THEATRE REVIEW: Black Swan Theatre presents Picnic At Hanging Rock
Tuesday, 5 April, 2016, State Theatre Centre, Perth
Directed by Matthew Lutton
Starring Harriet Gordon-Anderson, Arielle Gray, Amber McMahon, Elizabeth Naben, Nikki Shiels
Reviewed by Shane Pinnegar
From a pitch black stage a ghostly wail, and then – with a loud silence – a lone schoolgirl gives us an eerie introduction into this infamous tale: Australia’s most infamous murder mystery story, or supernatural thriller, depending on your own conclusions.
Imagination is integral to the enjoyment of Black Swan Theatre & director Matthew Lutton’s new production of Picnic At Hanging Rock. Five extremely talented young ladies make up the cast, morphing between characters with very minimal costume changes, always lit by striking lighting design courtesy of Paul Jackson, and atmospheric use of sound (sound designer J David Franzke and composer Ash Gibson Greig) and props (stage manager Tia Clark).
When three schoolgirls and a teacher simply vanish from the eponymous outing on Valentine’s Day 1900 – one later being discovered by young Englishman Michael, though insisting she remembers nothing of the day – suspicions and confusion collide with dark undercurrents, the sexism of the times, and the “huddled monsters” (as the rocks are described in Joan Lindsay’s 1967 novel) are as much a suspect as anyone else in the story.
Lindsay herself went to great lengths to perpetuate the myth that the disappearances actually happened, never confirming or denying outright that that was the case. Peter Weir’s 1975 film further perpetuated the myth.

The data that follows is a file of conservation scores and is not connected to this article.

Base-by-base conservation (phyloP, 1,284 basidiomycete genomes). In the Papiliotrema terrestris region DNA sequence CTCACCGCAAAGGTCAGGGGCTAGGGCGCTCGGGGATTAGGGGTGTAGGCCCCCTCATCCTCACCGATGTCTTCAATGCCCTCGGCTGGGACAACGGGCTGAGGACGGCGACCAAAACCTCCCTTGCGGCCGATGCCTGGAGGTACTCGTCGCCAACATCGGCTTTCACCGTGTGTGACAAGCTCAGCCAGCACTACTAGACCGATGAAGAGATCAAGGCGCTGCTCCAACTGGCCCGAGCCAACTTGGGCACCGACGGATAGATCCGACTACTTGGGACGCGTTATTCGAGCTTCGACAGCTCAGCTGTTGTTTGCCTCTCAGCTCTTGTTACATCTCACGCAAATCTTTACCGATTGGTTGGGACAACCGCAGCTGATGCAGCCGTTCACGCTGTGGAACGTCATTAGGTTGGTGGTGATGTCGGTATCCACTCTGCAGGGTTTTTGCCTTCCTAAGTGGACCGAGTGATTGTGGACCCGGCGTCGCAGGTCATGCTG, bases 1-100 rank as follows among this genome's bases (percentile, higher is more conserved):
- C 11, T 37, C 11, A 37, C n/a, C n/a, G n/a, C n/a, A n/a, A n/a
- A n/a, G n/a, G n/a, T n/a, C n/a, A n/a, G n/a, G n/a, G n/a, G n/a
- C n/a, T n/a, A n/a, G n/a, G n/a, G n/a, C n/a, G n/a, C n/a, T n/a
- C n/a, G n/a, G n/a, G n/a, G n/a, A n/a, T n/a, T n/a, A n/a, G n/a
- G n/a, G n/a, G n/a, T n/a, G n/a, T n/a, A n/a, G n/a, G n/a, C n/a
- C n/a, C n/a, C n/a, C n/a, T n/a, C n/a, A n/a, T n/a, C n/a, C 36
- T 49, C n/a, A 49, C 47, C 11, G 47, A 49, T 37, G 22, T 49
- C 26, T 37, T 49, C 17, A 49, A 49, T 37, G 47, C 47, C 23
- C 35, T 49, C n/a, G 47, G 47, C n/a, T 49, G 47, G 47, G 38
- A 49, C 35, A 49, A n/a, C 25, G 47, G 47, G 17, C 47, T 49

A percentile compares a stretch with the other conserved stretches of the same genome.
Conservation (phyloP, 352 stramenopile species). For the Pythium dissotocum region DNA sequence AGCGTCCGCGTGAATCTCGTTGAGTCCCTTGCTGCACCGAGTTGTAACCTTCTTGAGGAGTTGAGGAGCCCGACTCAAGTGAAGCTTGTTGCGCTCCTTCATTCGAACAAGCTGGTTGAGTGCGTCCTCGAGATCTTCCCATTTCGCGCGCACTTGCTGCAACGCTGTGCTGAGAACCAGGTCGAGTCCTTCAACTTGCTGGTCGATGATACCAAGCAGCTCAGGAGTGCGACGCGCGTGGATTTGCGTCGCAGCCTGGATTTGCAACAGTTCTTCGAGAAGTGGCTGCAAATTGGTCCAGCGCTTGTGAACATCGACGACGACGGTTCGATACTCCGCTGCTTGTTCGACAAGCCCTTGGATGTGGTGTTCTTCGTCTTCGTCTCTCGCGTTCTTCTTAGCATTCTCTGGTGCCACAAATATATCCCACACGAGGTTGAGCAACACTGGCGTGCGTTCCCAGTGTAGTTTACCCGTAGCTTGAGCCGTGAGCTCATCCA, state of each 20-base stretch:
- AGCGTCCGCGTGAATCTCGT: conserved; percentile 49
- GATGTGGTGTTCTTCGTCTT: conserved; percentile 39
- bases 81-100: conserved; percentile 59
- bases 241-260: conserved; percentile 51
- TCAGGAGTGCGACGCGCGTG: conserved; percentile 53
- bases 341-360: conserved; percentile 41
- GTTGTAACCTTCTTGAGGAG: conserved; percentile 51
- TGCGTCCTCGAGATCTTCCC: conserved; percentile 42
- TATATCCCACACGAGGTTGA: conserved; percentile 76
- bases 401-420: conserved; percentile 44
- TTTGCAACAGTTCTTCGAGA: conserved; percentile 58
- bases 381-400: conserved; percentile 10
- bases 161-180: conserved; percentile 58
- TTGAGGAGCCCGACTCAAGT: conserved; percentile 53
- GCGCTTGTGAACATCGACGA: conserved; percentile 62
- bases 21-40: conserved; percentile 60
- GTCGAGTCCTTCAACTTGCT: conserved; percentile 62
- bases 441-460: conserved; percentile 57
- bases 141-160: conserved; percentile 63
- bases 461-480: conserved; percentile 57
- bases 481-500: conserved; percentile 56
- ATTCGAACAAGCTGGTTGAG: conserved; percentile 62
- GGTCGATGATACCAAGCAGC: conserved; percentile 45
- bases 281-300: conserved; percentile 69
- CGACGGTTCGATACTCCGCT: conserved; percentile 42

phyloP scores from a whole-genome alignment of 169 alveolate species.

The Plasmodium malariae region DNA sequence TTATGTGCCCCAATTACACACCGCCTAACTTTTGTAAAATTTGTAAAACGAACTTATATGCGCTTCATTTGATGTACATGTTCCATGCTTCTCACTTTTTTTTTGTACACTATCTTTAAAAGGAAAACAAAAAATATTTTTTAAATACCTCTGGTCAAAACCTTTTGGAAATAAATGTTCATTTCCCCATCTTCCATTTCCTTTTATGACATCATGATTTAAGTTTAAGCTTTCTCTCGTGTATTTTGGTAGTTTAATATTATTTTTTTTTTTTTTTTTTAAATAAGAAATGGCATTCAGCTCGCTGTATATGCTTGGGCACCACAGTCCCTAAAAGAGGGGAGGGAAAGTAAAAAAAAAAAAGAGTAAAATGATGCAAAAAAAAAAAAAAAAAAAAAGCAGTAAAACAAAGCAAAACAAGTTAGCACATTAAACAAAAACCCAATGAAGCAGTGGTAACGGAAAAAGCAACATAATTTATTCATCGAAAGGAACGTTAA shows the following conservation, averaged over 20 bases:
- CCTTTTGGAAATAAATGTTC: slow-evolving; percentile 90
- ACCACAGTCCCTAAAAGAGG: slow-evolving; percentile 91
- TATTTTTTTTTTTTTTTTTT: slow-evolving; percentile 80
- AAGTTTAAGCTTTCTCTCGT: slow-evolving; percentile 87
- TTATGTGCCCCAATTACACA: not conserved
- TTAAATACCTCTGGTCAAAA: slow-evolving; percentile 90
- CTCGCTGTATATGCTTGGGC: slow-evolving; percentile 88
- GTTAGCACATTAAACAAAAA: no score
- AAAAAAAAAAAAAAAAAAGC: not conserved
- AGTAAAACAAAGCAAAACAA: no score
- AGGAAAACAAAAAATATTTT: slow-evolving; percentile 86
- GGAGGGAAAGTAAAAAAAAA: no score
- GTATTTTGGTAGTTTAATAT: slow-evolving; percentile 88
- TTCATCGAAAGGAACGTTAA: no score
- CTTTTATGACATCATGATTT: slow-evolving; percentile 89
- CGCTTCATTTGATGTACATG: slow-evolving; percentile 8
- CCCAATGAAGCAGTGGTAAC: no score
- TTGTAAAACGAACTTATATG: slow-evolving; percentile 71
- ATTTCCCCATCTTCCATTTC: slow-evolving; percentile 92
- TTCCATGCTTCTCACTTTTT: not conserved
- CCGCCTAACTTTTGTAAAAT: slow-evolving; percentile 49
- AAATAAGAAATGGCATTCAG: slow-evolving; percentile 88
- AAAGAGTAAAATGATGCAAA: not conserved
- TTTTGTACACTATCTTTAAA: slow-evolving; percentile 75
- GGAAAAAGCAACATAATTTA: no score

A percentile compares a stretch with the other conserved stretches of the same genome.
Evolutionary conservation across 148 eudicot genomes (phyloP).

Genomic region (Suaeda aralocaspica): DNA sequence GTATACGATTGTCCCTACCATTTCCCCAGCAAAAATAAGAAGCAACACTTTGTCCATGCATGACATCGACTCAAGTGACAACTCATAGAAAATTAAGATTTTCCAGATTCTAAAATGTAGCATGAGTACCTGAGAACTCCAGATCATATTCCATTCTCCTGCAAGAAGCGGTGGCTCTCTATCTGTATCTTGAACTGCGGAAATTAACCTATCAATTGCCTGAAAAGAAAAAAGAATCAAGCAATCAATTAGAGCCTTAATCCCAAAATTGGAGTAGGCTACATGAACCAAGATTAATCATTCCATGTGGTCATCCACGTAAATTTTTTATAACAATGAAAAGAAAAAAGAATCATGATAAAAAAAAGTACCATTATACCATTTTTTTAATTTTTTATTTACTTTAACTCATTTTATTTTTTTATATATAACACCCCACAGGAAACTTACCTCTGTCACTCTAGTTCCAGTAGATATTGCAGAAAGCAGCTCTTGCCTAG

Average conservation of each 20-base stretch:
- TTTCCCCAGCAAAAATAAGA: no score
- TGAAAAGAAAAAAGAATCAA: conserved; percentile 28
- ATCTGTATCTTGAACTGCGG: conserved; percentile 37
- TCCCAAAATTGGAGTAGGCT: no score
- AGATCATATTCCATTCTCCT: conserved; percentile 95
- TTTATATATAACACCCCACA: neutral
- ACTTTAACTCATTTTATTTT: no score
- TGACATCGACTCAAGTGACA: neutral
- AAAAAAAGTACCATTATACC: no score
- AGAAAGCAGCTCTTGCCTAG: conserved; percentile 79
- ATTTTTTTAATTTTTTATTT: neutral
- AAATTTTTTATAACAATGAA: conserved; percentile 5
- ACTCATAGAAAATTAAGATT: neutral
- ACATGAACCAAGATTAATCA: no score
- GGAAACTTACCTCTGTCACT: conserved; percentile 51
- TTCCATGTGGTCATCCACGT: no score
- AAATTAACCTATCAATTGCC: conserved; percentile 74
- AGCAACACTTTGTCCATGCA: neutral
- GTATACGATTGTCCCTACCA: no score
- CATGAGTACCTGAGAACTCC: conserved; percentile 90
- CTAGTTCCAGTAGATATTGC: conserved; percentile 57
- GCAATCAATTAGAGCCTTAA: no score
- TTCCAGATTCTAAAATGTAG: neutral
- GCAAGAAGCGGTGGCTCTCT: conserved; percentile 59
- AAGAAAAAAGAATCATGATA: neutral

Accordingly, many – including this reviewer – thought this based on a true story, so deeply has it become ingrained in the Australian psyche, when in actual fact it is a wonderfully crafted fiction, and perhaps the first and most important evidence of an Australian Gothic literary style.
The story leaves much to the imagination: Was school mistress Mrs Appleyard somehow involved in the disappearances? Was local landowner Colonel Fitzhubert’s nephew Michael or valet Albert to blame? Did the girls abscond of their own free will? Is it a ghost story – or something out of science fiction, with a strong focus throughout the novel, film and this production of the fluidity of time, of wormholes and doorways in reality?
The point is not to find out the answer. The messages here are all in the journey: the contrast between the uptight English settlers and the ancient landscape; deep ponderances upon the nature of time; the never-stated-but-always-present tension between the burgeoning sexuality of some of the girls on the excursion and their childlike qualities (present in different balances in all seventeen-year-olds), and the prim repression of their keepers.
Black Swan Theatre’s production of Picnic At Hanging Rock is gripping, startling and confronting, with very real chills amplified by the excellent stage direction and acting from the five young stars.
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